Vocalist supreme Nell Robinson teams with the Jim Nunally Band for this sterling twelve song release and their talents in this musical area are such that the release immediately contends for best Americana offering of the new year. The band does turn their hand to a couple of covers, but their primary focus lies with writing original material that never confines itself to one narrow area.
Baby Lets Take The Long Way Home is never afraid to experiment and stretch itself beyond the bluegrass style. Classic country sounds and blues make their way into the mix and, even if is solidly in the roots music genre, these songs have a commercial appeal that will hit the mark with even casual listeners. These are merely instrumentals with some perfunctory lyrics laid over top; instead, Robinson and Nunally have put together a collection of well-rounded songs that delve deep into human experience.
There’s some joy to open things. The title song will put a smile on even the most jaded listener, but it’s the musical substance at work here that makes an otherwise innocuous tune something more substantive. Robinson’s vocals on this song make the performance special as well – she throws herself wholeheartedly into its emotional weather and adds another luminous presence to the performance.
Her presence, likewise, defines the second track I Hear A Southwind. Pete Grant’s pedal steel guitar playing comes much more to the fore here and the classic country sound that his work imparts to the songwriting enriches everything.
Some of the tracks have a decidedly literary bent to their lyrical content and few personify that quality better than Tempest. Some listeners make mistake the title for a Shakespeare reference, but Robinson draws her inspiration from novelist Michael Ondaatje’s work The Cat’s Table. Robinson, however, is a canny enough musician and writer to understand too much obfuscation and pretension makes for a less accessible work, so the language is kept relatable here and elsewhere.
I’m Brilliant is one of the more interesting tunes on this album. The band and singer alike take a 180 degree turn here compared to previous songs, even the aforementioned Tempest, into the darkest of nights. The subject matter deals with the difficulties, heart ache, and resentments fostered by trying to live and function with a raging alcoholic in your life. It isn’t the most cheerful topic in the world but, even in this downcast mood, both singer and music come together in a moment of rare beauty.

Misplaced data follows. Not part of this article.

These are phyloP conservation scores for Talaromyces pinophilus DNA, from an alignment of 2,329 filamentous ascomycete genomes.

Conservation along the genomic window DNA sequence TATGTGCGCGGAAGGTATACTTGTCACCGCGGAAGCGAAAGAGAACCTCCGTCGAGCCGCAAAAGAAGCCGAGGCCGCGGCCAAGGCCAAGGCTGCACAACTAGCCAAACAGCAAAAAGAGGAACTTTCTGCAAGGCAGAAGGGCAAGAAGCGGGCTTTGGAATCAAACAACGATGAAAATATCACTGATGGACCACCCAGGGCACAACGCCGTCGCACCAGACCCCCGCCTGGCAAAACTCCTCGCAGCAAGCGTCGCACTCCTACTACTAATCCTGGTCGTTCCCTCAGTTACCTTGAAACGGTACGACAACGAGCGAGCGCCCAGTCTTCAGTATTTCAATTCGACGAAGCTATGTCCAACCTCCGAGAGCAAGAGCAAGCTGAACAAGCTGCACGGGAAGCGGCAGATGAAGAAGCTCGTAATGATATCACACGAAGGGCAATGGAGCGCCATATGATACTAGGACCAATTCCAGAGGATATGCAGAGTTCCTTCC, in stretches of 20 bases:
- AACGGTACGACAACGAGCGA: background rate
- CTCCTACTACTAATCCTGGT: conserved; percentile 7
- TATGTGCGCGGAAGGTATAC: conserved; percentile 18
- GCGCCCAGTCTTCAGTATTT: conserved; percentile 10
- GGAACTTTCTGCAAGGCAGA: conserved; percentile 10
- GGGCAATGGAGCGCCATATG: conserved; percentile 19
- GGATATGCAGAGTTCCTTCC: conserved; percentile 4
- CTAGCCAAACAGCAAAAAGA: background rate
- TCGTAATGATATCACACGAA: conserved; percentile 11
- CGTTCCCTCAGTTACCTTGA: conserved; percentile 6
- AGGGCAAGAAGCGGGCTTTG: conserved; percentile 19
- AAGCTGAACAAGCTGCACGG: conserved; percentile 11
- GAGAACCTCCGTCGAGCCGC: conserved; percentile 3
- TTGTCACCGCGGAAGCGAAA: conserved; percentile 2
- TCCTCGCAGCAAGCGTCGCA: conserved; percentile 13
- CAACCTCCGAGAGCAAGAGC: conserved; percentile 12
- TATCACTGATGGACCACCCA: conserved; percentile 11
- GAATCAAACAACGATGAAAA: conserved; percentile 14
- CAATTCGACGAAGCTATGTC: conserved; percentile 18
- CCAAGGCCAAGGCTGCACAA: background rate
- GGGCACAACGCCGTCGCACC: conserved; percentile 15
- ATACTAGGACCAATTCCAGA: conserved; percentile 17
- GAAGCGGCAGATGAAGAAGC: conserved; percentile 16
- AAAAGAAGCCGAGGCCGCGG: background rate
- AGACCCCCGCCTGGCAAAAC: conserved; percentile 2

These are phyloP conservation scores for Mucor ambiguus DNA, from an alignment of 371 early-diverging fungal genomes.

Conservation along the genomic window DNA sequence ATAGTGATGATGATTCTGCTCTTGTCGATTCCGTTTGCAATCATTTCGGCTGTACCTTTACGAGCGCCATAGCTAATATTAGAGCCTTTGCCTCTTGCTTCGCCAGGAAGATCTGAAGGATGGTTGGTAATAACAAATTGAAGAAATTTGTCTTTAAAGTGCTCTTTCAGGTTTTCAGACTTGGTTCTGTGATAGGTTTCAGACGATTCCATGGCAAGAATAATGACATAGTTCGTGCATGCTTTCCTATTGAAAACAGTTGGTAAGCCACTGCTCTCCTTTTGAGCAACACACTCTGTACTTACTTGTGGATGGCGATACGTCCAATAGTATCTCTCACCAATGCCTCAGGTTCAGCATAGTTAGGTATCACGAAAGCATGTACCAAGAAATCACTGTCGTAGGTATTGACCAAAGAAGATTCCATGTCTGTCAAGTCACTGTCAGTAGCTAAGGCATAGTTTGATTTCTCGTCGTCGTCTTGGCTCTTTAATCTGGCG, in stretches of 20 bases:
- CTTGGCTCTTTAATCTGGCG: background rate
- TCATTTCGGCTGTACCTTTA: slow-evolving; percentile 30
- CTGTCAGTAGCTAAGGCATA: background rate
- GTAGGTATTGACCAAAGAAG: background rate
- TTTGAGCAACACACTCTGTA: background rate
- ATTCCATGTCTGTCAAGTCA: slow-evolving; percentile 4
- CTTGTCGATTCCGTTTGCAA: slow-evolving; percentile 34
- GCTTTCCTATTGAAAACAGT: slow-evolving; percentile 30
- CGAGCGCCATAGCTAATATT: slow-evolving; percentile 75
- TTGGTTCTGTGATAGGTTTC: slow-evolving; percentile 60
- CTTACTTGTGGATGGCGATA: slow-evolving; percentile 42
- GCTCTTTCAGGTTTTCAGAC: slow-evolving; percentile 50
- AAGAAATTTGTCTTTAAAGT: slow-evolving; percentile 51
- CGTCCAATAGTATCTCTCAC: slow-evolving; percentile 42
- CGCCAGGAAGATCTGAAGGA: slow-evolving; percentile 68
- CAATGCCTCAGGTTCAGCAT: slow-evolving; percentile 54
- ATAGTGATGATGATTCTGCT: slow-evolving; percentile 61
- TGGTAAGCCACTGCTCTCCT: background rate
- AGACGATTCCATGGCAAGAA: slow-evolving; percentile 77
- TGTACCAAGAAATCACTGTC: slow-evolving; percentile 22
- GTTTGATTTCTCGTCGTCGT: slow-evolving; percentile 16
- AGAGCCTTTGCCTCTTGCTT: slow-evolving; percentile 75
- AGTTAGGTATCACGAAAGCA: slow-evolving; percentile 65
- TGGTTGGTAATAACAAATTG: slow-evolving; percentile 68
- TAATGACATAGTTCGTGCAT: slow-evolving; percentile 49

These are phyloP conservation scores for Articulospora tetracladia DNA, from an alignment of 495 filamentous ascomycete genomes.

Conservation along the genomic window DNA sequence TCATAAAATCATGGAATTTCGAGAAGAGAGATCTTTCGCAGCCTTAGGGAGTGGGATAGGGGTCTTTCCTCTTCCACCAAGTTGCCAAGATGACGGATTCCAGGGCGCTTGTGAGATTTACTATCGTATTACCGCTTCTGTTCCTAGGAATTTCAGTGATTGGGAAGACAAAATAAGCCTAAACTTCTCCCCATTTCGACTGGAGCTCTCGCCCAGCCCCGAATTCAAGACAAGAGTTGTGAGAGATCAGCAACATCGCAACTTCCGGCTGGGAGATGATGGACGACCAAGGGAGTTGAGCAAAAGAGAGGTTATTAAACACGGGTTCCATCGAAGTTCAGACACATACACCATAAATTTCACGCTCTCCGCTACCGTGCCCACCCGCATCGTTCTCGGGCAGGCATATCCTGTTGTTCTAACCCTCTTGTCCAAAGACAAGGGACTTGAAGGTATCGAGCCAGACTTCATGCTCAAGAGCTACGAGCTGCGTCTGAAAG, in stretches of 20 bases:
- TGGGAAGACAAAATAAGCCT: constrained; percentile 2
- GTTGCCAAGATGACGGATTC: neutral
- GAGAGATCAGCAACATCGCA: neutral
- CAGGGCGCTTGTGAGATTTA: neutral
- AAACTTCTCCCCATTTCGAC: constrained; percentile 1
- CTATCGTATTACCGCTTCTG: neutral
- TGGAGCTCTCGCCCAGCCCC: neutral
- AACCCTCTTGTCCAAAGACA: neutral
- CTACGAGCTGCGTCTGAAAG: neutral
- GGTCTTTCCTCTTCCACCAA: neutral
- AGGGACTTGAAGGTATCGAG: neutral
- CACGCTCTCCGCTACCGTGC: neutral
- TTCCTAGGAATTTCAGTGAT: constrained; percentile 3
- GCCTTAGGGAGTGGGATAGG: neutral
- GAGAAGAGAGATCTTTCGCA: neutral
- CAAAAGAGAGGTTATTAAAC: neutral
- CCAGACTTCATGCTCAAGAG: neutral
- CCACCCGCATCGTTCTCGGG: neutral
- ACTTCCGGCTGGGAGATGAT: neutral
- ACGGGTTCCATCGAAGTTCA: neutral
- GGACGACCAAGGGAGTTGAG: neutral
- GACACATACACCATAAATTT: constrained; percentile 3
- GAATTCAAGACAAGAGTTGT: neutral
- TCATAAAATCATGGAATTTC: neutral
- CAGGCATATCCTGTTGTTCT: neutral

Sophia explores the folky side of the singer and band’s talents while taking some musical chances that many of the album’s other songs don’t dare. It’s acoustic, but practically ambient, and Robinson’s vocal is quite haunting.
Complicated doesn’t belabor its jazzy influences, but it’s a welcome shift from the album’s dominant musical mode and manages to straddle the line between seriousness and playfulness without ever losing its balance.
The final track Mirror is similar, in some respects, to the earlier Sophia, but there’s much more shape and definition to its arrangement despite their common dreamy qualities.
Fans of Americana and roots music will, naturally, love this release. Robinson and the Jim Nunally Band have, however, crafted an album with Baby Lets Take The Long Way Home that will appeal to many.
9 out of 10 stars
If you enjoyed previews from Baby Lets Take The Long Way Home, check out Nell & Jim’s official website by clicking here, give them a like on Facebook by clicking here & a follow on Twitter by clicking here.